BYMPOTW: You Don't Own Your Home or Real Property, Even If It's Paid Off

Discussion in 'Politics' started by ByLoSellHi, Jul 19, 2009.

  1. This is an installment of the BYMPOTW (Blow Your Mind Post of the Week).

    In the USSR...I mean USA...if you have paid cash for your house, condominium, farm, acre lot, etc., and don't owe any bank, lender, mortgagee or other creditor a dime, and possess title to such real property free and clear, you really do not own it.

    This is for the simple fact that taxing authorities and other governmental (and sometimes non-governmental) entities will continually demand that you pay real property taxes (and possibly others taxes and fees) on said real property, and if you fail or refuse to comply, then the real property you thought you owned can be attached to, levied, seized and otherwise encumbered and taken, and you will have no recourse.

    I will defend this position because it's abject fact.

    While some of you may claim this is not the truth, or some sort of semantical trickery, I don't believe it is - after all, don't you have to exercise total and free domain over property, free of outside interference, claims of partial or total ownership interests, and free of any obligations to pay further monies or do any further acts before such property is rightfully and truthfully yours?

  2. This has always been the case, and it is unfair. Some of the radical tax protestors brought this up years ago.

    However, now that corruption has become so widespread in
    government this issue is being raised again. There is a bad moon
    rising on the USA.
  3. If you take one old lady living all alone who has her house paid off after living in it for 30 years. Roughly if you add up the taxes this number seems pretty close to what the gov't charges for monthly rent for senior housing (based on sliding income scale).

    I just think that when the seniors complain about property taxes of owning a home, they sell, move into senior housing and the rate is the same but now without the house.
  4. TGregg


    Thanks to the Kelo decision and the libtards in SCOTUS, the government can take your property and give it to somebody else. If you have some nice waterfront acreage and some bigshot wants to build a hotel there, all he has to do is show the government he'll pay more in taxes and it's a "gift" from you to him.

    It's true that the government has to pay you "fair market value" (as determined by them), but you don't get a choice about selling. Like your house? Market depressed though? The county can kick you out, pay you the rock bottom prices that currently exist, then hand it over to their biggest contributor.

    All thanks to liberalism. Isn't it great? :p
  5. And it's worse than that really, because most don't buy property outright, but with a mortgage.

    Many mortgages make u pay the interest on the loan up front.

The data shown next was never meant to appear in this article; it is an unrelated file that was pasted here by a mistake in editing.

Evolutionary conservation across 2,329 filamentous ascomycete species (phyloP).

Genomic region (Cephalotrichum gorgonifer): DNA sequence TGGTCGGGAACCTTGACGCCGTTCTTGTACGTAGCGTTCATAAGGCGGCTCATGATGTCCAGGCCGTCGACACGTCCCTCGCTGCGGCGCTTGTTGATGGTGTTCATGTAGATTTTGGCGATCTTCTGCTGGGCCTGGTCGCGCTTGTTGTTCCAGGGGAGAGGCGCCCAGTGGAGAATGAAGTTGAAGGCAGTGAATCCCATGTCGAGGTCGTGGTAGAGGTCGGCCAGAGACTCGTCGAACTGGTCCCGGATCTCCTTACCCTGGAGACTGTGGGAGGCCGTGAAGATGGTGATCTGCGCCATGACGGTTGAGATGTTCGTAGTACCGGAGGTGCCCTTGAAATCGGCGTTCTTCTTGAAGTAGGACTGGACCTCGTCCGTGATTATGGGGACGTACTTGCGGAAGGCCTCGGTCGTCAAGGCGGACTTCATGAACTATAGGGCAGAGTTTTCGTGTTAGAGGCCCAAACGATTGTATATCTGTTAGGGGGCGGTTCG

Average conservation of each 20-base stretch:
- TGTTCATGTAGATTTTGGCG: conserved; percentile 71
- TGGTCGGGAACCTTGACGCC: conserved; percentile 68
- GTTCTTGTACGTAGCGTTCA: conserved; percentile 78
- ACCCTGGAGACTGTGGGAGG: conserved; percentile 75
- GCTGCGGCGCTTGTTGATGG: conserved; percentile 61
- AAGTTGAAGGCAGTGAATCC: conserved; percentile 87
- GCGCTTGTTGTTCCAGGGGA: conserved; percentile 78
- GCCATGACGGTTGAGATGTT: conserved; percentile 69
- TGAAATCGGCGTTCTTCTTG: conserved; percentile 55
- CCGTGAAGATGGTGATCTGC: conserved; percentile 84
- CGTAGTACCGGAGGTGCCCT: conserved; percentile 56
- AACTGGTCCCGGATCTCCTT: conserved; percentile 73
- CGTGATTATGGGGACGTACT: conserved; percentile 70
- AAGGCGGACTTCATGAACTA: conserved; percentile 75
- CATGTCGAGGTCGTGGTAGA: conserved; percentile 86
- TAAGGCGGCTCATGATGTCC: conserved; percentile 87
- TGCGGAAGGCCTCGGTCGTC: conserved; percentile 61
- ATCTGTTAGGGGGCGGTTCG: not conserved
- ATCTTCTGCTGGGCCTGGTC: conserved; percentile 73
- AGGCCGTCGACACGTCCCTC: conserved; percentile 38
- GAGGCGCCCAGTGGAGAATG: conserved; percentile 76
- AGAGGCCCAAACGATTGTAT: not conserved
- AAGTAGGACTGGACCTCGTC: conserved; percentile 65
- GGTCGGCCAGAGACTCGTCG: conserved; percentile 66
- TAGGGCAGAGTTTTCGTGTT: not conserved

By the time u have paid off ur mortgage, u have paid double the initial value of the house.

    And then there is hoping that ur neighborhood doesn't turn over, 30 years is a long time, and all it takes is for one or two of ur neighbors to go Section 8, and it's all over.

    U will never stop paying for ur property.

    That's why to me, it is best to become a skilled money manager, and stay as liquid as u can.
  6. ak15


    There isn't much to discuss here. Property taxes have been levied in the past and will continue to be. Non payment will result, as in yesteryears, in the prescribed penalties being applied. You have no control over assessed values and very little control over the city and county tax rates. The only relief has come from individual states passing constitutional initiatives to limit increases in property taxes and increases in assessed values in terms of percentages.
    Property taxes and penalties for non-compliance are age old and time immemorial issues. Nothing really novel about them.
  7. ak15


    The Kelo decision (5-4), reached in 2005 by the Supreme Court has since been rendered largely ineffective as a result of subsequent reform legislation passed by Congress and the enacting of statutes and constitutional amendments by the majority of states in terms of limiting and better defining when "eminent domain" may be used as relating to seizing a person’s property and giving it to someone else in the name of economic redevelopment.
  8. Is this merely a continuation of your MOTO (Master of the Obvious) series from last fall?

  9. What you claim is "obvious," I'd square off with you that well over 97%, and maybe more than 99%, of people here, there, and everywhere don't realize, because they still believe in the myth of outright ownership of real property in the US(a).
  10. Speak up and be a man. I have no idea what your last post said.

    #10     Jul 19, 2009